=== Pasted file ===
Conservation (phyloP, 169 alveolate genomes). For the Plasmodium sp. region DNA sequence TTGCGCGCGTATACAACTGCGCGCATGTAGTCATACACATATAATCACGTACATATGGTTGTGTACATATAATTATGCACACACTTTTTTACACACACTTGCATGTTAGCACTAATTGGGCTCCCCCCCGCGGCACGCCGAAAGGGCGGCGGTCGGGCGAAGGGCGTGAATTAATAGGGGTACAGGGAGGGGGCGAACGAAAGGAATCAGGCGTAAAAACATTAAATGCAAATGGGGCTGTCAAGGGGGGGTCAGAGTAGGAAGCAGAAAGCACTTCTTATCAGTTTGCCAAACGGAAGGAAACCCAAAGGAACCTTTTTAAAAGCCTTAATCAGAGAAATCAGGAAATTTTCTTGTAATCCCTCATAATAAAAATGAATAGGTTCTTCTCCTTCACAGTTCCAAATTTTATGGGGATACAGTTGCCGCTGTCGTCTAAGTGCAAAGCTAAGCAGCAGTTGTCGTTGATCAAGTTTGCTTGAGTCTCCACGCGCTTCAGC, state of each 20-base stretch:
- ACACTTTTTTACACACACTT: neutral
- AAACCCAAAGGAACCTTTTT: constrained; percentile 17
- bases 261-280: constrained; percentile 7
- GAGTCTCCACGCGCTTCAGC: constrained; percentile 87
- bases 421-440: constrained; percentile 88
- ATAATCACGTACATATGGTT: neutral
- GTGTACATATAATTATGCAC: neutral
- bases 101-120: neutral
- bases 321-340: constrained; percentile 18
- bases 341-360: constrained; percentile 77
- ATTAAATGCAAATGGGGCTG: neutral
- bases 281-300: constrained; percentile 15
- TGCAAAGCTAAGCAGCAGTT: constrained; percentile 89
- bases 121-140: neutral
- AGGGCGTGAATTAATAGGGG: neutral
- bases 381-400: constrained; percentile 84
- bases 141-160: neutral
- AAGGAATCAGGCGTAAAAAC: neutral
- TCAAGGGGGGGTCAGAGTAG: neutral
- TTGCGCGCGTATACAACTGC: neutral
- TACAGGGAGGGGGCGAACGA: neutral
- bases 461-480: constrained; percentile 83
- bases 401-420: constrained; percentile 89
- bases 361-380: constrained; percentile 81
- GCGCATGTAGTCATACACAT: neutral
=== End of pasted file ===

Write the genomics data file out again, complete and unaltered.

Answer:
Conservation (phyloP, 169 alveolate genomes). For the Plasmodium sp. region DNA sequence TTGCGCGCGTATACAACTGCGCGCATGTAGTCATACACATATAATCACGTACATATGGTTGTGTACATATAATTATGCACACACTTTTTTACACACACTTGCATGTTAGCACTAATTGGGCTCCCCCCCGCGGCACGCCGAAAGGGCGGCGGTCGGGCGAAGGGCGTGAATTAATAGGGGTACAGGGAGGGGGCGAACGAAAGGAATCAGGCGTAAAAACATTAAATGCAAATGGGGCTGTCAAGGGGGGGTCAGAGTAGGAAGCAGAAAGCACTTCTTATCAGTTTGCCAAACGGAAGGAAACCCAAAGGAACCTTTTTAAAAGCCTTAATCAGAGAAATCAGGAAATTTTCTTGTAATCCCTCATAATAAAAATGAATAGGTTCTTCTCCTTCACAGTTCCAAATTTTATGGGGATACAGTTGCCGCTGTCGTCTAAGTGCAAAGCTAAGCAGCAGTTGTCGTTGATCAAGTTTGCTTGAGTCTCCACGCGCTTCAGC, state of each 20-base stretch:
- ACACTTTTTTACACACACTT: neutral
- AAACCCAAAGGAACCTTTTT: constrained; percentile 17
- bases 261-280: constrained; percentile 7
- GAGTCTCCACGCGCTTCAGC: constrained; percentile 87
- bases 421-440: constrained; percentile 88
- ATAATCACGTACATATGGTT: neutral
- GTGTACATATAATTATGCAC: neutral
- bases 101-120: neutral
- bases 321-340: constrained; percentile 18
- bases 341-360: constrained; percentile 77
- ATTAAATGCAAATGGGGCTG: neutral
- bases 281-300: constrained; percentile 15
- TGCAAAGCTAAGCAGCAGTT: constrained; percentile 89
- bases 121-140: neutral
- AGGGCGTGAATTAATAGGGG: neutral
- bases 381-400: constrained; percentile 84
- bases 141-160: neutral
- AAGGAATCAGGCGTAAAAAC: neutral
- TCAAGGGGGGGTCAGAGTAG: neutral
- TTGCGCGCGTATACAACTGC: neutral
- TACAGGGAGGGGGCGAACGA: neutral
- bases 461-480: constrained; percentile 83
- bases 401-420: constrained; percentile 89
- bases 361-380: constrained; percentile 81
- GCGCATGTAGTCATACACAT: neutral